Parviz Famouri

Professor, West Virginia University

Parviz Famouri

West Virginia University
Morgantown, West Virginia
United States


  • Ph.D. Electrical Engineering May 1990, University of Kentucky
  • MS Electrical Engineering May 1986, University of Kentucky
  • BS Electrical Engineering August 1982, University of Kentucky
  • BS Applied Mathematics May 1981, Kentucky State University

Work Focus: 

“I teach and conduct research in Electrical & Computer Engineering and related fields.”

Advice to Students:

“Make sure you learn your basic sciences.  Even when you are faced with complex technical challenges, it is always your basic understanding that helps you make a decision to move forward.”


 – West Virginia University


Q: When did you first find that your career path focused on nanotechnology?
I studied electromechanical systems through out my MS and PhD studies.  I realized the importance of micro/nano technology earlier in my career and about 15 years ago I concentrated my research on nano/micro-electro-mechanical systems (NEMS).

Q: What current nanotechnology applications are you working on?  
My current work primarily focuses on bio-molecular motors for transport of molecules, protein etc. on inorganic surfaces.  The molecular motor system that we are employing is called myosin II that are extracted from skeleton muscles of rabbit. They are building blocks of muscles in animals and are about 30 nano-meters in height.  On surfaces coded with myosin and in the present of ATP (Adenosine triphosphate), the fuel, myosin moves actin filaments.  Materials such as micron size beads can be attached to actin filaments and move around an inorganic surface for drug delivery and molecule analysis for lab-on-a-chip.

Q: What’s the most rewarding thing about working with nanotechnology?
Due to their small size, the ability to see molecular motors in action is limited so you have to rely on imaginations.

Q: Is there an example you can provide that shows how something you’ve worked on has positively impacted the world?
The ability to steer actin filaments that are riding on myosin molecular motor eventually would pave the way for future transport in nano-scale especially when we developed synthetic nano-motors and machines.  As some researchers have suggested, the road systems did not drastically changed as human converted from horses to automobiles, understanding transport at nano scale would help us tremendously when we develop our own synthetic nano-machines.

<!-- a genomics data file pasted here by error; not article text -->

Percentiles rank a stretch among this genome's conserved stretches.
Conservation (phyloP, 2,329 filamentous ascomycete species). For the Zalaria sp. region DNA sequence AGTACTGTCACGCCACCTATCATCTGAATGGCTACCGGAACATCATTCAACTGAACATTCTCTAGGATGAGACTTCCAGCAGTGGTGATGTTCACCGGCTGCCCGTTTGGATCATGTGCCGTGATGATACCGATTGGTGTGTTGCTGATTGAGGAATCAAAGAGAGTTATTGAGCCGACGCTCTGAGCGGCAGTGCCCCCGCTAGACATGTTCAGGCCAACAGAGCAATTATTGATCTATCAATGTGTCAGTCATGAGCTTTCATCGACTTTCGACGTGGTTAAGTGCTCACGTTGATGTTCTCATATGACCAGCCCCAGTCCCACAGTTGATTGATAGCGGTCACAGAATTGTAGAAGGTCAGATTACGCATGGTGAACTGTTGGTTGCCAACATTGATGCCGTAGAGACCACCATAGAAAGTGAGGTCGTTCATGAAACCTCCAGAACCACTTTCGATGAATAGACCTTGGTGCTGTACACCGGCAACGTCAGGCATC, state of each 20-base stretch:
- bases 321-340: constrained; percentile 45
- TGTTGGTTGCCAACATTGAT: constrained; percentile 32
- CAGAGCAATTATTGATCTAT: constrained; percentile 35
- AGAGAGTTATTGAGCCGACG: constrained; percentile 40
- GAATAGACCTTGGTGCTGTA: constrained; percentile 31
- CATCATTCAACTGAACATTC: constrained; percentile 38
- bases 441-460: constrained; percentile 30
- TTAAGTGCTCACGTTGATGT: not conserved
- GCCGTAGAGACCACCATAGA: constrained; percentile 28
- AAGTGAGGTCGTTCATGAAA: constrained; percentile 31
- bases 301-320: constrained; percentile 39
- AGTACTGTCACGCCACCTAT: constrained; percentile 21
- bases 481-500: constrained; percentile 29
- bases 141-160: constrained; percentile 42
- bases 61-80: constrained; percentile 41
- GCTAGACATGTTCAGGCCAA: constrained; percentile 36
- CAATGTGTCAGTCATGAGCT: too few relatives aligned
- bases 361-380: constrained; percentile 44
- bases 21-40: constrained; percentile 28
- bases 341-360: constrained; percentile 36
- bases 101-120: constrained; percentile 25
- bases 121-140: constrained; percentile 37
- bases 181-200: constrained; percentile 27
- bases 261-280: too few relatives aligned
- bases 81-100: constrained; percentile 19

Q: What do you think is the single greatest impact nanotechnology has had on the world thus far?  
Definitely the promise of potential development of many everyday use items to create a better future for mankind.

Q: Please give an example of what you envision nanotechnology applications leading to in the future.
 The applications of targeted drug delivery system, the ability to analyze blood etc. accurately and quickly in lab-on-a-chip, and definitely more efficient use of energy, better cloth and infrastructure materials.

Q: Do you find yourself working more in a team situation, or more alone?
 Since in nano scale biological, organic and inorganic materials can all be manipulated, the ability to be able to work with interdisciplinary team is essential. 

Q: If you work more as a team, what are some of the other areas of expertise of your team members?
I currently work in a team of engineers, chemists, physicists, and biologists.

Q: Did your university training help you in your nanotechnology work?
 My fundamental understanding of basic physic, chemistry and biology has helped me tremendously to understanding complex bio-nano systems.

Q: Do you have a mentor?  Did you in your college years?
My teachers have always been my mentors ever since I started the first grade. Some of my college professors had a profound impact on me and without them I wouldn’t be doing what I am doing now.

Q: If you had to do it all over again, would you still focus on nanotechnology applications?
Yes, I would still focus on nanotechnology because it’s one of the most important frontiers in science.

Q: If a high school or college student was interested in nanotechnology, what advice would you give them to help prepare take on those roles?  
Make sure you learn your basic sciences.  Even when you are faced with complex technical challenges, it is always your basic understanding that helps you make a decision to move forward.

Q: What other advice do you have for pre-university students?
I advise all pre-college students to get involved in various programs that are available in nanotechnology education.  There are many programs for junior high and high school students out there, you just have to look for them.